|Allen Graves: Did he say what he said he said?|
At least for now. I think. Instead engaging in a kind of process that would take into account things like the money that would somehow be lost if we didn't build hulking massive blocks of McMansions at Mater Dolorosa, One Carter (or whatever they are calling that sadly abused place these days), and Stone House. Something Allen claimed would cause the loss of city employees that we might actually need someday. Which was an interesting observation in itself.
Trading Sierra Madre's last remaining open spaces for more City Hall employees being problematic for some.
There are other tangential issues that concerned Mr. Graves as well, all of which he apparently believes would be reason enough to delay the imposing of moratoriums designed to prevent the further abuse of our last and precious water resources, along with what remaining options are left to us.
Here is how Attorney Allen Graves depicted his Tuesday evening remarks in the comments he left here on The Tattler Thursday. He was responding to some of the criticism he had been taking on this blog, much of it in reaction to the mention he'd received in the Pasadena Star News that day (link).
The questions of his "anonymous" inquisitor are included here as well for context.
Allen Graves July 10, 2014 at 3:31 PM
Hi everyone. Allen Graves here.
A friend told me I should look at this blog. Not sure why she said that – it hasn’t been fun at all.
Seriously, though, I do want to clarify few things:
First, I strongly support the moratorium. I am shocked that the Sierra Madre codes do so little to require water conservation in new buildings or to support it in existing buildings. Putting the brakes on issuing permits until we can come up with a rational system was clearly the right thing to do.
Second, I am concerned that we have done nothing to make a financial plan to support the moratorium. Despite what you may have read here, we really will lose permit revenue because of this. I have no idea how much, but I’m worried mostly because we use that money to pay staff, and we will need staff to implement and enforce better, more restrictive rules. I never thought we should reject the moratorium because of the cost, I just said that we should figure out what the cost is and make a plan to ensure that we can still effectively make and enforce limits on development with our smaller income. Nothing would make big developers happier than to see us lay off the staff who inspect and regulate existing building sites because we didn’t have a plan to deal with the lost revenue.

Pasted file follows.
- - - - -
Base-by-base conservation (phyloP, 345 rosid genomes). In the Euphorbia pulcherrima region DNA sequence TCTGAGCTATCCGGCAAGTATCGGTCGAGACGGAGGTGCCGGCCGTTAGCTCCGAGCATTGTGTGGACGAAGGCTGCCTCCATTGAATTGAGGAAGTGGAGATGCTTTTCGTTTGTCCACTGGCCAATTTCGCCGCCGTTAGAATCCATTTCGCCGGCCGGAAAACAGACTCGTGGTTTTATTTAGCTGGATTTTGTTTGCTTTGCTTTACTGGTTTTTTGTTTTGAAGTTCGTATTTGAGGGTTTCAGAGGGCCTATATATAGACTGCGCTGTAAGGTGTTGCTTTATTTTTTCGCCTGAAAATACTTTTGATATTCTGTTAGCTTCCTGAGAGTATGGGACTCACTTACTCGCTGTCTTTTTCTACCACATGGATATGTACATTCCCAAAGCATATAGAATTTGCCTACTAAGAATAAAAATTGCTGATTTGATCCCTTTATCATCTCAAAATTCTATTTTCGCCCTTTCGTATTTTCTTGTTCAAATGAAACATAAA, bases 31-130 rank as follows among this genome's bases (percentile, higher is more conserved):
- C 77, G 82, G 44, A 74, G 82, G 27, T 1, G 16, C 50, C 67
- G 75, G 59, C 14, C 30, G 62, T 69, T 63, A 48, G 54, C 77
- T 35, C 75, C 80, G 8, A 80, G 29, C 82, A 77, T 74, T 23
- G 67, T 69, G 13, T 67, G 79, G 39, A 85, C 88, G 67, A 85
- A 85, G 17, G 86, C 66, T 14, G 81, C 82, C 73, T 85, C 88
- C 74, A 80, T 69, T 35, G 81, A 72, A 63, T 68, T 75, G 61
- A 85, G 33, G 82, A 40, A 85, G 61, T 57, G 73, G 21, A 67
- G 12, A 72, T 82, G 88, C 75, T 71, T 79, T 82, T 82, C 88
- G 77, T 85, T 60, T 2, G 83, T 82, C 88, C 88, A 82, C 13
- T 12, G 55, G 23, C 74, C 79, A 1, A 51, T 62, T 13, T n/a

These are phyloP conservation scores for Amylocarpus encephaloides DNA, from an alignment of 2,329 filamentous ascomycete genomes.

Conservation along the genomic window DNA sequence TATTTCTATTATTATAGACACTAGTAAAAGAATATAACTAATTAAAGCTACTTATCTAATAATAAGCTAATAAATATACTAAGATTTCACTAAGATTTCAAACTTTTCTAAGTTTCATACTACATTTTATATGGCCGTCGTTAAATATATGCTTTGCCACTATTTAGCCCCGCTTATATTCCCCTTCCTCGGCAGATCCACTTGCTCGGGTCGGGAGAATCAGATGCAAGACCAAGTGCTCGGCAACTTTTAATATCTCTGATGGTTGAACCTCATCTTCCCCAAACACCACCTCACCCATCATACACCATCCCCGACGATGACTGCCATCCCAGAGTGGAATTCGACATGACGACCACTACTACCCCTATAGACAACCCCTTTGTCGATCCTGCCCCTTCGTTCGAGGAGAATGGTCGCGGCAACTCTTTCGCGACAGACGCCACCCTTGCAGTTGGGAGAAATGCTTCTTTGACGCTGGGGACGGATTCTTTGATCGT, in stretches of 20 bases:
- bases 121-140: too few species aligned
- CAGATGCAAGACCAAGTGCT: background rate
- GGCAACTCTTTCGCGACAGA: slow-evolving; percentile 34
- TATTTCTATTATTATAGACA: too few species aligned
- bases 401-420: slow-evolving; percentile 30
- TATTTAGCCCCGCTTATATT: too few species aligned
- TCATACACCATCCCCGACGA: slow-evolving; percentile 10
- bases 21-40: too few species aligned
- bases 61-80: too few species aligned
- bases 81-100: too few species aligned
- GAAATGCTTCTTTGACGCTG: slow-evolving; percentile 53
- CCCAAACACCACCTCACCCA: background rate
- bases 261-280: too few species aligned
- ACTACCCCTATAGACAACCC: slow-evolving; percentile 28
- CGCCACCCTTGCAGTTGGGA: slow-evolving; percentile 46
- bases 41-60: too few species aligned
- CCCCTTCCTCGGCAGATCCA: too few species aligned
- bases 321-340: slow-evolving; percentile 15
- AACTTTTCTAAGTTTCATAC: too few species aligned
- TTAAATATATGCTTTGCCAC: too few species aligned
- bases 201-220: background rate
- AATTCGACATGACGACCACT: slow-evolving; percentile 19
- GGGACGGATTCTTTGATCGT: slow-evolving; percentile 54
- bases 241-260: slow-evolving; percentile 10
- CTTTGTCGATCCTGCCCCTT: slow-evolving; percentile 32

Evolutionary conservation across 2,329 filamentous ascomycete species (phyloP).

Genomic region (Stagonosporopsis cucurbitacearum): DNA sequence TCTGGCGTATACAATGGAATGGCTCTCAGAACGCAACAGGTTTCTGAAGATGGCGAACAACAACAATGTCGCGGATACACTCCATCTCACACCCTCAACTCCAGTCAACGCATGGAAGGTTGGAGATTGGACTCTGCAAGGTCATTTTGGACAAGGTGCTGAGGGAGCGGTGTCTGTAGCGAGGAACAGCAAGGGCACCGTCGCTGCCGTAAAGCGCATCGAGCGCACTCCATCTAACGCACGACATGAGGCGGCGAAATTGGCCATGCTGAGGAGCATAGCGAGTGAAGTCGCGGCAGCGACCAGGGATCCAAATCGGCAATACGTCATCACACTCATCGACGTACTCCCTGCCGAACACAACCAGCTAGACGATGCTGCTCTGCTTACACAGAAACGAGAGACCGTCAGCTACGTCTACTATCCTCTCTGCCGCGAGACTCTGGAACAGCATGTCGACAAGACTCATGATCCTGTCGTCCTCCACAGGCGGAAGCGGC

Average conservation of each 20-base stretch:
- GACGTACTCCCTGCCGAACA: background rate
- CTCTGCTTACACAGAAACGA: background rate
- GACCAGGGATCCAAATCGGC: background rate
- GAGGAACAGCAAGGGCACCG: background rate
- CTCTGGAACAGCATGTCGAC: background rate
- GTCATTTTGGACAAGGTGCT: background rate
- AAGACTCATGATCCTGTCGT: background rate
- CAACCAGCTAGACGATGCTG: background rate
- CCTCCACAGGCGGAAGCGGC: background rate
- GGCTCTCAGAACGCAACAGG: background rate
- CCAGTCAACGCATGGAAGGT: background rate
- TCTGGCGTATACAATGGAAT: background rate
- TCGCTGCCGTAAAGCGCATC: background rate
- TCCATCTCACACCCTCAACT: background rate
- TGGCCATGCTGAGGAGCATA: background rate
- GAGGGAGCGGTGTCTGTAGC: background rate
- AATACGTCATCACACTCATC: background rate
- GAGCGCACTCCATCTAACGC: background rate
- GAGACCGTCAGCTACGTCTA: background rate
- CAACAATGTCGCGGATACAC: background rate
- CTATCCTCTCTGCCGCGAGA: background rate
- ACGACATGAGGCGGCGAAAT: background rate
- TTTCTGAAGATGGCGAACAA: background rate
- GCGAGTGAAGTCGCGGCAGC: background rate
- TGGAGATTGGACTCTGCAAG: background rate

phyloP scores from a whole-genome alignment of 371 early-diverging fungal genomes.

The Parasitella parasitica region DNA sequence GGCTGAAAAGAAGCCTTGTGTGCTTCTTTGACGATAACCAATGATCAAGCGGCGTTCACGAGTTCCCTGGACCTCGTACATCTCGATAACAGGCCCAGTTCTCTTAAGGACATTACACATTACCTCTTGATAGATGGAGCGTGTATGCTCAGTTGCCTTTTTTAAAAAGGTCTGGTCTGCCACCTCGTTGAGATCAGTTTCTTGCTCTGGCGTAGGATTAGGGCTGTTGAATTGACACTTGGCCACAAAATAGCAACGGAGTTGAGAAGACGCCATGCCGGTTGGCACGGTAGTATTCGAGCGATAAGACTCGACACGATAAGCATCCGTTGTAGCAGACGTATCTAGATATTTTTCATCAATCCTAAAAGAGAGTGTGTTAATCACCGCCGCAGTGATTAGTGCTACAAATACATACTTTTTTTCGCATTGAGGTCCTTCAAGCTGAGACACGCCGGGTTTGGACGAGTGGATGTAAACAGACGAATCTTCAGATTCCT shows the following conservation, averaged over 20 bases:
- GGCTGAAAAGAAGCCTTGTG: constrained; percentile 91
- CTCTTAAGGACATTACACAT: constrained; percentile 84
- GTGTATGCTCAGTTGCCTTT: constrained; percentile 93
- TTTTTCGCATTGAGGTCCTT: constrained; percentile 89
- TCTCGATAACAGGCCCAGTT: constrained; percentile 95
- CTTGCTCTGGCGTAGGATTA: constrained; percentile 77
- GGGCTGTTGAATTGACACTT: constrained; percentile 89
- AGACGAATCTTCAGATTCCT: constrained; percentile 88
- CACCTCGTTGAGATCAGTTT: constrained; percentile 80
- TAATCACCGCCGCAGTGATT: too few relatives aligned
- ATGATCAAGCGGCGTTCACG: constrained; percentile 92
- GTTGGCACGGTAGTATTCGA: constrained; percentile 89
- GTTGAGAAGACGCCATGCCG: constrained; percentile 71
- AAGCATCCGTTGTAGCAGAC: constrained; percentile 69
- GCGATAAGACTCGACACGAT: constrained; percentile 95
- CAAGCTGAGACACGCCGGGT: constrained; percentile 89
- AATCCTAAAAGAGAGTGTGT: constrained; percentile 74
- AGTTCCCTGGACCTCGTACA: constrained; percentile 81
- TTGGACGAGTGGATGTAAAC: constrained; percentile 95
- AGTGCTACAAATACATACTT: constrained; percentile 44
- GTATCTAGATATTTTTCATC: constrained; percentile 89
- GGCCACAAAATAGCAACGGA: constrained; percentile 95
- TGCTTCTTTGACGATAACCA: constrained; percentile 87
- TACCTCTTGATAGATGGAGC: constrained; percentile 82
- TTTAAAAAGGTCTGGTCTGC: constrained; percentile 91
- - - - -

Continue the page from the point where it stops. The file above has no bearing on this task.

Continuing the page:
Third, I think we all need to get ready to push our City Council hard to make real improvements to our codes. This moratorium is a victory for all of us, but it won’t last forever. We need to act fast to develop and implement rules that will stop massive houses on unsustainable hillsides, recognize our limited capacity for growth and favor infill and adaptive reuse in the limited space we do have.
So no, I’m not a fan of big development and I don’t for a moment want to see us sell out our amazing town. I do believe that my city should balance its checkbook just like I do. I want my City Council to watch the pennies and know how much every vote costs. Protecting this town is worth spending money on. I just wanted to know how much we are spending and make a plan to use our limited resources to make real changes that will stop destructive hillside development and promote a sustainable town for all of us in the future.
Anonymous July 10, 2014 at 3:44 PM
Is that how you think you came off at the meeting?
Allen Graves July 10, 2014 at 3:57 PM
At the meeting? Sure. I spent most of my time talking about the need to quickly implement stronger limits on water use and development.
In a newspaper that was looking to create the appearance of some opposition and conflict where very little actually existed? Not so much.
Anonymous July 10, 2014 at 4:09 PM